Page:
Toast of the Town
Ah, yes, food and wine. Life’s most pleasurable combination – aside from Angelina… oh, never mind that. This year seemed just as energetic as in 2009 when it was also held in the stately, gorgeous War Memorial Opera House. It’s a clever venue for Wine Enthusiast to use. The wide hallways, soaring archways, and architectural details make it as significant as the very food and wine we’re all there to enjoy.
I know, I know. Up front, yes I agree: These types of events are not ideal for wine tasting. Too much hustle and bustle. Not enough room or even a flat surface around to take notes. Still, you get a lot of variety, and lot of pours under one roof. Tasting for me needs to be more Zen-like, with hushed environment. Not sure why, it’s not that I listen to the wine. But I need to focus.
So when I go to these types of events (same as Pebble Beach Food & Wine which was great) I forgo the notion of serious tastings, and instead enjoy the atmosphere and ability to taste lots with paired foods, which is always an interesting experience.
This year we met up with Sybil Strum, of the dynamic husband/wife co-founding team. We have the video highlights coming soon (damn, LucasArts is slow sometimes). For them, I’m sure the event is a symbolic achievement, and a reminder of the social power of what they do. And while the event is hosted across the US, what could be better than San Francisco, under the shimmering lights of the Opera House in April?!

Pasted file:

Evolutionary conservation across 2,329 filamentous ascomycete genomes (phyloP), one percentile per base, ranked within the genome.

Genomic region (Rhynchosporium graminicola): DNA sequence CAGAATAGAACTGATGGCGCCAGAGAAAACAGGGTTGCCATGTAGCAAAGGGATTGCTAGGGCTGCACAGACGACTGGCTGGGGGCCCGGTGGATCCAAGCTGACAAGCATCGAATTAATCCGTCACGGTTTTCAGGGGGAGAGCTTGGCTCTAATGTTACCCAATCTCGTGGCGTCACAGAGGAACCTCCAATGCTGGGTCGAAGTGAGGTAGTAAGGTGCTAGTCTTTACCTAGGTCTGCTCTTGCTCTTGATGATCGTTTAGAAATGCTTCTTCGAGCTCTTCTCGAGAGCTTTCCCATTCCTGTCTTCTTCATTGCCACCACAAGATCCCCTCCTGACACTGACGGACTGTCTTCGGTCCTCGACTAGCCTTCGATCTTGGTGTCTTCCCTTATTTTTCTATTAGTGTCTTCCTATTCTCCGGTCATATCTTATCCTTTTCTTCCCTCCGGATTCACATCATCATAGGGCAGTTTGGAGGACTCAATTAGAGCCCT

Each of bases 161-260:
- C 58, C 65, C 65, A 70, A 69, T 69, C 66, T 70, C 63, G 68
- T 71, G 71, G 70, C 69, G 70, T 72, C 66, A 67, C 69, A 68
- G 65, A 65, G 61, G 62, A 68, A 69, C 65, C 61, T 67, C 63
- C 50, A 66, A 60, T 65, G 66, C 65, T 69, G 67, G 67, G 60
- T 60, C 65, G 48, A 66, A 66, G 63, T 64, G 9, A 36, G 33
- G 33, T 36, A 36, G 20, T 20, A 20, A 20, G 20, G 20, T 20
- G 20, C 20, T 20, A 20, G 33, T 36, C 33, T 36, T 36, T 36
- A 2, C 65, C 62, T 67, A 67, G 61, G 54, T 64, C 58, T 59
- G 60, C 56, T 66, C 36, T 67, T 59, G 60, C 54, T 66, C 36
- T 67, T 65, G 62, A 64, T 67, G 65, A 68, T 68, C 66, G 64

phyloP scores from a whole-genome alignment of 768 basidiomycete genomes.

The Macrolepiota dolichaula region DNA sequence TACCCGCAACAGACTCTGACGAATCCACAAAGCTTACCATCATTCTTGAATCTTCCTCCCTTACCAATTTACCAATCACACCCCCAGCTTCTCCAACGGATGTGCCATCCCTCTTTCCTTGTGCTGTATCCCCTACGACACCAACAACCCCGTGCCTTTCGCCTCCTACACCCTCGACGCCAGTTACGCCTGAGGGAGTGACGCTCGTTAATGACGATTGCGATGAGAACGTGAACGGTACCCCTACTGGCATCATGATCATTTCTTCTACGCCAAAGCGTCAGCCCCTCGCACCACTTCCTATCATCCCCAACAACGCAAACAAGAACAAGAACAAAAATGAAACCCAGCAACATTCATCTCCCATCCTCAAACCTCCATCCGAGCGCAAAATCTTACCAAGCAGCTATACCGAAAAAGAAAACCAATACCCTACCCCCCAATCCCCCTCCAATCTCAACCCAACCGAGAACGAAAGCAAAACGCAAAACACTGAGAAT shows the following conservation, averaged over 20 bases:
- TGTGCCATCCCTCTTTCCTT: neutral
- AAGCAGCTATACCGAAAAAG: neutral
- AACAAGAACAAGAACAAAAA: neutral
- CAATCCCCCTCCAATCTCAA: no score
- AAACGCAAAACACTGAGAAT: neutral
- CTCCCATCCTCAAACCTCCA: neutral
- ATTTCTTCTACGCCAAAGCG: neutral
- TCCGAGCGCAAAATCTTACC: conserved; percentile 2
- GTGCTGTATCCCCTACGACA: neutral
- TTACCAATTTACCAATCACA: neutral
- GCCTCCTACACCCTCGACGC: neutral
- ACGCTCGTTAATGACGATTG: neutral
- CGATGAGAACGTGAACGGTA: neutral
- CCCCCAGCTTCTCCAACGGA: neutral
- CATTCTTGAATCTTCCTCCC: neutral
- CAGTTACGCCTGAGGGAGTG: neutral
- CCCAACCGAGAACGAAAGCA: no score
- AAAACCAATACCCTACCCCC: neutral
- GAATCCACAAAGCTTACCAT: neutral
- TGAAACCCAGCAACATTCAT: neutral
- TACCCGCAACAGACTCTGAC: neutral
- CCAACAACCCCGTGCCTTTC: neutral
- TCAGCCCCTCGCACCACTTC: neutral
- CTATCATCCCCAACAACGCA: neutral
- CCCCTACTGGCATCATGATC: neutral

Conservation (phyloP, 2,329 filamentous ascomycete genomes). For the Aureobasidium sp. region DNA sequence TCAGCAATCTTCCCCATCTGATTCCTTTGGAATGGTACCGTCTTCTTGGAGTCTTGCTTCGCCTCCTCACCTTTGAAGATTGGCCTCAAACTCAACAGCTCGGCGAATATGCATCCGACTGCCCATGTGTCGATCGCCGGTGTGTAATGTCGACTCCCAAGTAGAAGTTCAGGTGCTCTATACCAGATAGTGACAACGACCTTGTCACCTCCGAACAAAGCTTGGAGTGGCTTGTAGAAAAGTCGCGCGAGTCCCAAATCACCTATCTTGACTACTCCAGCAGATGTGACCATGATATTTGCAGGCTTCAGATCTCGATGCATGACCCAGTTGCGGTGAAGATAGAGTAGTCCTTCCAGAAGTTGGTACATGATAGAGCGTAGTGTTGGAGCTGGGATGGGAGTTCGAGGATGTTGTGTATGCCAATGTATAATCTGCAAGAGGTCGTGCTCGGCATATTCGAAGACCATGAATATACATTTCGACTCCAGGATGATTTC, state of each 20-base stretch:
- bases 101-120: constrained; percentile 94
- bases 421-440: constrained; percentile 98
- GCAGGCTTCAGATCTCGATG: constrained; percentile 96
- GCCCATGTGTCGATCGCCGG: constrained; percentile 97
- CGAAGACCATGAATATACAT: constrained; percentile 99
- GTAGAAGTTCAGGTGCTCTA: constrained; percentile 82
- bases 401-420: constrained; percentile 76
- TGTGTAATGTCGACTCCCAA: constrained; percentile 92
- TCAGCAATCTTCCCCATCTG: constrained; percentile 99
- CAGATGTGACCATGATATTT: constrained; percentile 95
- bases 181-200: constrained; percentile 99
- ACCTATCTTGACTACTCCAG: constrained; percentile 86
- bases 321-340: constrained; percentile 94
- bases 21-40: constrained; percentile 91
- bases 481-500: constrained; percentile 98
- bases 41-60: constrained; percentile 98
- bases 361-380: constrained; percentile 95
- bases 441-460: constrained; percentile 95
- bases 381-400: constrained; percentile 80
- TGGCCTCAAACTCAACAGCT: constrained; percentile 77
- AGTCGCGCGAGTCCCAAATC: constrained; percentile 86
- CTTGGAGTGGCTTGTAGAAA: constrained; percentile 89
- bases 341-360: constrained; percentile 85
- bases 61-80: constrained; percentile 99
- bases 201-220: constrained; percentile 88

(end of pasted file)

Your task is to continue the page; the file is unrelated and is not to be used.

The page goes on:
Taste of Mendocino
Here’s an example of a successful, smaller event organized around a specific wine region. In this case, Mendocino County (“America’s Greenest Wine Region”), of Pacific Ocean breezes and soaring Redwoods fame.
As if channeling some of those northerly picturesque vibes, the event was held in the cozy quarters at the Golden Gate Club on the equally beautiful grounds of the Presidio. No, I did not see Sean Connery or Mark Harmon. But I did enjoy the floor-to-ceiling windows set against the trees and blustery winds. Rain and wine were pouring on this foggy, inclement day. Not that I minded. The poor weather created an intimacy that had the room buzzing with conversation and animated storytelling. Oh, the stories!